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I use Places > Connect to Server... to connect to a Windows share in my work environment (requires Kerberos authentication). When I do so, I can access the Windows share via Nautilus, but I can't figure out how to access the share from the command line without using smbclient.

For example, the share isn't mounted under /mnt or /media. I also looked into ~/.gvfs but that's empty as well.

Is it possible to access the mounted Windows share from the command line without using smbclient?

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You can use:

mount -t smbfs //servername/myshare /mnt/servername/myshare -o username=myself

If it doesn't work, try cifs instead of smbfs, aparently cifs works for newer Windows servers, but I've never had to use it.

Where //servername/myshare is the share address, and /mnt/servername/myshare is the mount folder in your system.

Once it's mounted you can access the share at /mnt/servername/myshare via command line.

I found the solution in this Ubuntu Forums: smbclient works, mount -t smbfs doesn't

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CIFS for me had other advantages, too. But it's possible the underlying problems were solved meanwhile. If a share was disconnected due to lost network connectivity, CIFS for me always restored it to the old state (once network was back), while the traditional smbfs left a broken mount behind, which had to be forcefully unmounted and then mounted again ... but take that with a pinch of salt, it's possible that this was solved. – 0xC0000022L Mar 9 '11 at 0:06
I think it has something to do with the fact that the environment I'm in uses Kerberos authentication. If I remember correctly, I tried using both the smbfs and cifs mount commands before, but neither of them supported krb5 (maybe that's changed now...). If I mount the remote drive using the GUI, it only works when I've initialized a Kerberos key with kinit. If the output of klist is empty, the GUI won't work either. I'll try some things later when I'm on the right network and post my findings here. Thanks! – Bryan Mar 9 '11 at 14:28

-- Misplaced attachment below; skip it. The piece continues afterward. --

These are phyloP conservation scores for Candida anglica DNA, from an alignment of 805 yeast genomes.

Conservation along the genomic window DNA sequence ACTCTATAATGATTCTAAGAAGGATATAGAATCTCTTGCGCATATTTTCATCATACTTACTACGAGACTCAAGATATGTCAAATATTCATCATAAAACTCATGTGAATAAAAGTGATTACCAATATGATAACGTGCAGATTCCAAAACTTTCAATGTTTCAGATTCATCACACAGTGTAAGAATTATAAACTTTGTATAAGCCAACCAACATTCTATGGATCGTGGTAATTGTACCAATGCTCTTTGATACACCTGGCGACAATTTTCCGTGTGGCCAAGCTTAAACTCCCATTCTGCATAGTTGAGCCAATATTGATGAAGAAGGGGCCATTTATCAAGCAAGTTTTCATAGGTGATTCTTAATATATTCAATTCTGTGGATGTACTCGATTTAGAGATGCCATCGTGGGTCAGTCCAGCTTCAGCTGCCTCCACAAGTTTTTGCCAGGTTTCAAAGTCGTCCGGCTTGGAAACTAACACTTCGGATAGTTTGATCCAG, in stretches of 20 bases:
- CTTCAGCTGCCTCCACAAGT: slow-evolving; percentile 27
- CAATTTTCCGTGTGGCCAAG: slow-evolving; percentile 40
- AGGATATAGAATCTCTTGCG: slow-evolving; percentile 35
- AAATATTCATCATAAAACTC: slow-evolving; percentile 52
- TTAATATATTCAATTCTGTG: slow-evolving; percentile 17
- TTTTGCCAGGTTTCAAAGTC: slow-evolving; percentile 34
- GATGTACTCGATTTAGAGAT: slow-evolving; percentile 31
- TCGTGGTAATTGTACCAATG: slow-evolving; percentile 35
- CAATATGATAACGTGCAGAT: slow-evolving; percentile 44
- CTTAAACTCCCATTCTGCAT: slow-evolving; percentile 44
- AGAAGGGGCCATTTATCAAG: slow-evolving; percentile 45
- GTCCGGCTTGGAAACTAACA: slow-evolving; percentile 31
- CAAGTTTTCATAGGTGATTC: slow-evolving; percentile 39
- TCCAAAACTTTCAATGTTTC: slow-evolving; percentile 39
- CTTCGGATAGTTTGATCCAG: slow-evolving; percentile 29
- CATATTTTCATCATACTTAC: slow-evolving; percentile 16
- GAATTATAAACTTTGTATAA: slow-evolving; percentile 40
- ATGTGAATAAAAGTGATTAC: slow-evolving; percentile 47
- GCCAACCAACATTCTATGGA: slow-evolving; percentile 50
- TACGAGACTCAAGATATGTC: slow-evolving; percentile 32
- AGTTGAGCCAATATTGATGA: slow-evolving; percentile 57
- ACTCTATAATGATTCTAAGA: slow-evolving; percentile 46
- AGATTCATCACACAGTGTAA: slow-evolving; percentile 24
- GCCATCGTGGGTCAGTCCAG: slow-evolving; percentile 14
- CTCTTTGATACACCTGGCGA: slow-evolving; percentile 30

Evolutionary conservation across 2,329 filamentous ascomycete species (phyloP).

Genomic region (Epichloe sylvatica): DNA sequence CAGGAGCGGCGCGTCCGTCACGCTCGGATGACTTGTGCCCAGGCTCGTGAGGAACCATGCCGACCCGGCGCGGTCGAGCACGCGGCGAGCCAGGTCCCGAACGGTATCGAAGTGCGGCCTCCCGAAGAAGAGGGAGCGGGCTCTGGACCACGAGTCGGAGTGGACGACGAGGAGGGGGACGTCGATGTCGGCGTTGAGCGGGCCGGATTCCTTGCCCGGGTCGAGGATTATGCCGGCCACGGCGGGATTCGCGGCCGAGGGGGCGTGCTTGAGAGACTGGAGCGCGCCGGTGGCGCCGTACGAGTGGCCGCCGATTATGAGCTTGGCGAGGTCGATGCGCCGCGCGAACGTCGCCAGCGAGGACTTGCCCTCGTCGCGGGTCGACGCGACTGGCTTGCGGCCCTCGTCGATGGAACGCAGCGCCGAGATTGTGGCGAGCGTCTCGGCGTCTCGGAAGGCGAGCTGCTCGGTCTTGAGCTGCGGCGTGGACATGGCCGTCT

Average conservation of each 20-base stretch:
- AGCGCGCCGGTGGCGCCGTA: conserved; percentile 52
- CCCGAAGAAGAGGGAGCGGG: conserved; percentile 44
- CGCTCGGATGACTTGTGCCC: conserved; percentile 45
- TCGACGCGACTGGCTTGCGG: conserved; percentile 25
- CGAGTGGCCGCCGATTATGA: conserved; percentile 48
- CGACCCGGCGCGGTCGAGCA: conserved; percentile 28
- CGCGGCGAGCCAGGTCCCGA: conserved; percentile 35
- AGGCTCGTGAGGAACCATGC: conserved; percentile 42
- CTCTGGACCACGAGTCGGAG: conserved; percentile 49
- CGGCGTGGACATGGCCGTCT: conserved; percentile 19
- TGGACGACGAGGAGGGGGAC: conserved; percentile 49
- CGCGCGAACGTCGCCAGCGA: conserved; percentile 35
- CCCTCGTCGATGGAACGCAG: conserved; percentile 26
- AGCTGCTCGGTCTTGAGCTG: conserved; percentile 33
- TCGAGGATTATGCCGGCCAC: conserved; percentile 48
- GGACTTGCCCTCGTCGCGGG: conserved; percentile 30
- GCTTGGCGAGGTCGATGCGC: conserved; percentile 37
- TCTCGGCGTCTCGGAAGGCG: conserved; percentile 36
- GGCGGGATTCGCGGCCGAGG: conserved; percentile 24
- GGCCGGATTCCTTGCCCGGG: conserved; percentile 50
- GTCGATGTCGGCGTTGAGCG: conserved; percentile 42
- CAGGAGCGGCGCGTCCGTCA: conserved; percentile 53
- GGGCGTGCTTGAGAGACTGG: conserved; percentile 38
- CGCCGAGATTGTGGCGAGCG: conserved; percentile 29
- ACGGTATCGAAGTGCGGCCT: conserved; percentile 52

I've confirmed that smbfs and cifs still do not support krb5. I've also confirmed that even though the GUI method requires both an active Kerberos ticket and my Kerberos password. If I try it without a Kerberos ticket it will still prompt me for my password but will not mount the share. So if smbfs and cifs still don't support krb5, then what is the GUI using?! – Bryan Mar 17 '11 at 16:18
FWIW "smbfs" has become an alias for "cifs" on newer versions of Ubuntu. – jelmer Mar 26 '11 at 19:45
This did the trick for me: sudo mount.cifs //servername/myshare /mnt/servername/myshare. It requires cifs-utils package, tested on ubuntu 14.04. – Paolo Oct 28 '14 at 19:35

The GVFS mount point has changed from one release to the next. On Ubuntu 12.10, it's at /var/run/<username>/<mountname>/.

One way to easily find the path of the mount is by using the "Open Terminal" plug-in.

Install via the software center

You'll need to log out and in for to complete the installation.

Once installed, navigate to the Windows Share folder, click "File", and then "Open in Terminal".

Another way to find the mount is to examine the output of mount. Look for the line that begins with gvfsd-fuse.

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Thanks @Flimm, I'll try this out ASAP and report back. – Bryan Nov 25 '12 at 0:29

Go to your home directory, by running: cd ~

Then run: ls .* to list files and directories in it that start with ..

This will show you all the hidden directories and config files in your home directory.

Look for the .gvfs direcrory. You can go into it with cd .gvfs.

That will have all the mount points that you made inside the OS GUI.

And you can brows the mounted drives or shares from these points.

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~/.gvfs has been moved to /run/user/ in recent releases of Ubuntu. See for details. – Mike Clark Mar 26 '15 at 18:58

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